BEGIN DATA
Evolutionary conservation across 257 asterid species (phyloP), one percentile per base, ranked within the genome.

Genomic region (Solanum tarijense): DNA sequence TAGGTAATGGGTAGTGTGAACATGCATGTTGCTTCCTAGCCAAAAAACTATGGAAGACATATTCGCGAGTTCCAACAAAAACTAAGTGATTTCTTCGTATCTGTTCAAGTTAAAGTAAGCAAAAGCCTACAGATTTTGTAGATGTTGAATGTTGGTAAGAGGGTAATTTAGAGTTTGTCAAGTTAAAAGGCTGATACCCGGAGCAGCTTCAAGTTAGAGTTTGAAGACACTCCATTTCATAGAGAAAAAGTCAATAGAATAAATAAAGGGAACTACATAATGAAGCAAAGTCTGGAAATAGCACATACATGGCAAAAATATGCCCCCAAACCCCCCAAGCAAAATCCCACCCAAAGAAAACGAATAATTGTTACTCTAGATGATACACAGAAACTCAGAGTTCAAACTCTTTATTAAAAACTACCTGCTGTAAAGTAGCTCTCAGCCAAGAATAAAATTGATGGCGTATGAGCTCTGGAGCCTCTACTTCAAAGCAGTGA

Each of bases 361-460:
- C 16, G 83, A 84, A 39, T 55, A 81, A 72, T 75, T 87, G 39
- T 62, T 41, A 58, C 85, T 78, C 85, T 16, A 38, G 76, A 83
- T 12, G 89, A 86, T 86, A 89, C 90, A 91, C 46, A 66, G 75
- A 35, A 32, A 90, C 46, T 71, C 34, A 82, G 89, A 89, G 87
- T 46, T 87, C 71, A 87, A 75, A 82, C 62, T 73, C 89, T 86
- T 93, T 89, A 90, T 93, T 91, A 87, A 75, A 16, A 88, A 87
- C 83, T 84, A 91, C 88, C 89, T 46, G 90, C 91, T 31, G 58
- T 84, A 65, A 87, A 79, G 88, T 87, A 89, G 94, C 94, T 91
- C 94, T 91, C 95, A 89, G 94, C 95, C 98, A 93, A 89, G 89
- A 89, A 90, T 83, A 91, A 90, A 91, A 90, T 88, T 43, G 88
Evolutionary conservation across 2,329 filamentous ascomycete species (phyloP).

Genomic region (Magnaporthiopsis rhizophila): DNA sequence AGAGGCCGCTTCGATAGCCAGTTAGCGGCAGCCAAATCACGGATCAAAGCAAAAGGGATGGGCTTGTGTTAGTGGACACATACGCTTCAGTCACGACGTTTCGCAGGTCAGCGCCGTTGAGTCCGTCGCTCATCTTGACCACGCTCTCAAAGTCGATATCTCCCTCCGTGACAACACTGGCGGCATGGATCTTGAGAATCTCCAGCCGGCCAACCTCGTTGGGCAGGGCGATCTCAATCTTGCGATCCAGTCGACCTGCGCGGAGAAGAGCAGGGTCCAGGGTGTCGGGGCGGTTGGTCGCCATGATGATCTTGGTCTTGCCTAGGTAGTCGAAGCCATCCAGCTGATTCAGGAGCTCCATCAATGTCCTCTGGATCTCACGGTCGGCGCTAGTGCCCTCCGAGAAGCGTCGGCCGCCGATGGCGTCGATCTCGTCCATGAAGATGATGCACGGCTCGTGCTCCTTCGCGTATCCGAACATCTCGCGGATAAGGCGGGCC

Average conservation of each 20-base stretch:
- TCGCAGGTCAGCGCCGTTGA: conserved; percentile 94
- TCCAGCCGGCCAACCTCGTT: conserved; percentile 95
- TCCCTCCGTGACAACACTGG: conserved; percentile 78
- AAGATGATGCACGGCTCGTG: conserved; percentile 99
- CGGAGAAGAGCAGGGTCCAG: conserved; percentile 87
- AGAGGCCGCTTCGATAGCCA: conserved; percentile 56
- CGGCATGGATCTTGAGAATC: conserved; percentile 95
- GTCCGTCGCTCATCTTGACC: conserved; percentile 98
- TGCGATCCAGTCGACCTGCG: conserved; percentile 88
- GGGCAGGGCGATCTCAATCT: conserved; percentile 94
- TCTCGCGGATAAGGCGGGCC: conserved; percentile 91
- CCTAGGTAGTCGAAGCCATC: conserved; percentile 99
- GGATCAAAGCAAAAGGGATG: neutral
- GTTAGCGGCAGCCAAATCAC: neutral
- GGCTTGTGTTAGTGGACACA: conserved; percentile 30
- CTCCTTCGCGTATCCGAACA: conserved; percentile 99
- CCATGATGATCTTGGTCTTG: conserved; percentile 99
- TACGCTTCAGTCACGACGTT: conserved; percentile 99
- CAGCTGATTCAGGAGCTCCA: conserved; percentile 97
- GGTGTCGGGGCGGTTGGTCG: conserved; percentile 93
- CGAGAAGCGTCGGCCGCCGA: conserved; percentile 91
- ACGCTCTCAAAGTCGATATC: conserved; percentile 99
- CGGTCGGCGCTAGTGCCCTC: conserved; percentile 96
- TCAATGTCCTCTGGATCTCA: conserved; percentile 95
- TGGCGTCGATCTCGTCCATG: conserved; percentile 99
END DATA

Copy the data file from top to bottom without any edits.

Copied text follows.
Evolutionary conservation across 257 asterid species (phyloP), one percentile per base, ranked within the genome.

Genomic region (Solanum tarijense): DNA sequence TAGGTAATGGGTAGTGTGAACATGCATGTTGCTTCCTAGCCAAAAAACTATGGAAGACATATTCGCGAGTTCCAACAAAAACTAAGTGATTTCTTCGTATCTGTTCAAGTTAAAGTAAGCAAAAGCCTACAGATTTTGTAGATGTTGAATGTTGGTAAGAGGGTAATTTAGAGTTTGTCAAGTTAAAAGGCTGATACCCGGAGCAGCTTCAAGTTAGAGTTTGAAGACACTCCATTTCATAGAGAAAAAGTCAATAGAATAAATAAAGGGAACTACATAATGAAGCAAAGTCTGGAAATAGCACATACATGGCAAAAATATGCCCCCAAACCCCCCAAGCAAAATCCCACCCAAAGAAAACGAATAATTGTTACTCTAGATGATACACAGAAACTCAGAGTTCAAACTCTTTATTAAAAACTACCTGCTGTAAAGTAGCTCTCAGCCAAGAATAAAATTGATGGCGTATGAGCTCTGGAGCCTCTACTTCAAAGCAGTGA

Each of bases 361-460:
- C 16, G 83, A 84, A 39, T 55, A 81, A 72, T 75, T 87, G 39
- T 62, T 41, A 58, C 85, T 78, C 85, T 16, A 38, G 76, A 83
- T 12, G 89, A 86, T 86, A 89, C 90, A 91, C 46, A 66, G 75
- A 35, A 32, A 90, C 46, T 71, C 34, A 82, G 89, A 89, G 87
- T 46, T 87, C 71, A 87, A 75, A 82, C 62, T 73, C 89, T 86
- T 93, T 89, A 90, T 93, T 91, A 87, A 75, A 16, A 88, A 87
- C 83, T 84, A 91, C 88, C 89, T 46, G 90, C 91, T 31, G 58
- T 84, A 65, A 87, A 79, G 88, T 87, A 89, G 94, C 94, T 91
- C 94, T 91, C 95, A 89, G 94, C 95, C 98, A 93, A 89, G 89
- A 89, A 90, T 83, A 91, A 90, A 91, A 90, T 88, T 43, G 88
Evolutionary conservation across 2,329 filamentous ascomycete species (phyloP).

Genomic region (Magnaporthiopsis rhizophila): DNA sequence AGAGGCCGCTTCGATAGCCAGTTAGCGGCAGCCAAATCACGGATCAAAGCAAAAGGGATGGGCTTGTGTTAGTGGACACATACGCTTCAGTCACGACGTTTCGCAGGTCAGCGCCGTTGAGTCCGTCGCTCATCTTGACCACGCTCTCAAAGTCGATATCTCCCTCCGTGACAACACTGGCGGCATGGATCTTGAGAATCTCCAGCCGGCCAACCTCGTTGGGCAGGGCGATCTCAATCTTGCGATCCAGTCGACCTGCGCGGAGAAGAGCAGGGTCCAGGGTGTCGGGGCGGTTGGTCGCCATGATGATCTTGGTCTTGCCTAGGTAGTCGAAGCCATCCAGCTGATTCAGGAGCTCCATCAATGTCCTCTGGATCTCACGGTCGGCGCTAGTGCCCTCCGAGAAGCGTCGGCCGCCGATGGCGTCGATCTCGTCCATGAAGATGATGCACGGCTCGTGCTCCTTCGCGTATCCGAACATCTCGCGGATAAGGCGGGCC

Average conservation of each 20-base stretch:
- TCGCAGGTCAGCGCCGTTGA: conserved; percentile 94
- TCCAGCCGGCCAACCTCGTT: conserved; percentile 95
- TCCCTCCGTGACAACACTGG: conserved; percentile 78
- AAGATGATGCACGGCTCGTG: conserved; percentile 99
- CGGAGAAGAGCAGGGTCCAG: conserved; percentile 87
- AGAGGCCGCTTCGATAGCCA: conserved; percentile 56
- CGGCATGGATCTTGAGAATC: conserved; percentile 95
- GTCCGTCGCTCATCTTGACC: conserved; percentile 98
- TGCGATCCAGTCGACCTGCG: conserved; percentile 88
- GGGCAGGGCGATCTCAATCT: conserved; percentile 94
- TCTCGCGGATAAGGCGGGCC: conserved; percentile 91
- CCTAGGTAGTCGAAGCCATC: conserved; percentile 99
- GGATCAAAGCAAAAGGGATG: neutral
- GTTAGCGGCAGCCAAATCAC: neutral
- GGCTTGTGTTAGTGGACACA: conserved; percentile 30
- CTCCTTCGCGTATCCGAACA: conserved; percentile 99
- CCATGATGATCTTGGTCTTG: conserved; percentile 99
- TACGCTTCAGTCACGACGTT: conserved; percentile 99
- CAGCTGATTCAGGAGCTCCA: conserved; percentile 97
- GGTGTCGGGGCGGTTGGTCG: conserved; percentile 93
- CGAGAAGCGTCGGCCGCCGA: conserved; percentile 91
- ACGCTCTCAAAGTCGATATC: conserved; percentile 99
- CGGTCGGCGCTAGTGCCCTC: conserved; percentile 96
- TCAATGTCCTCTGGATCTCA: conserved; percentile 95
- TGGCGTCGATCTCGTCCATG: conserved; percentile 99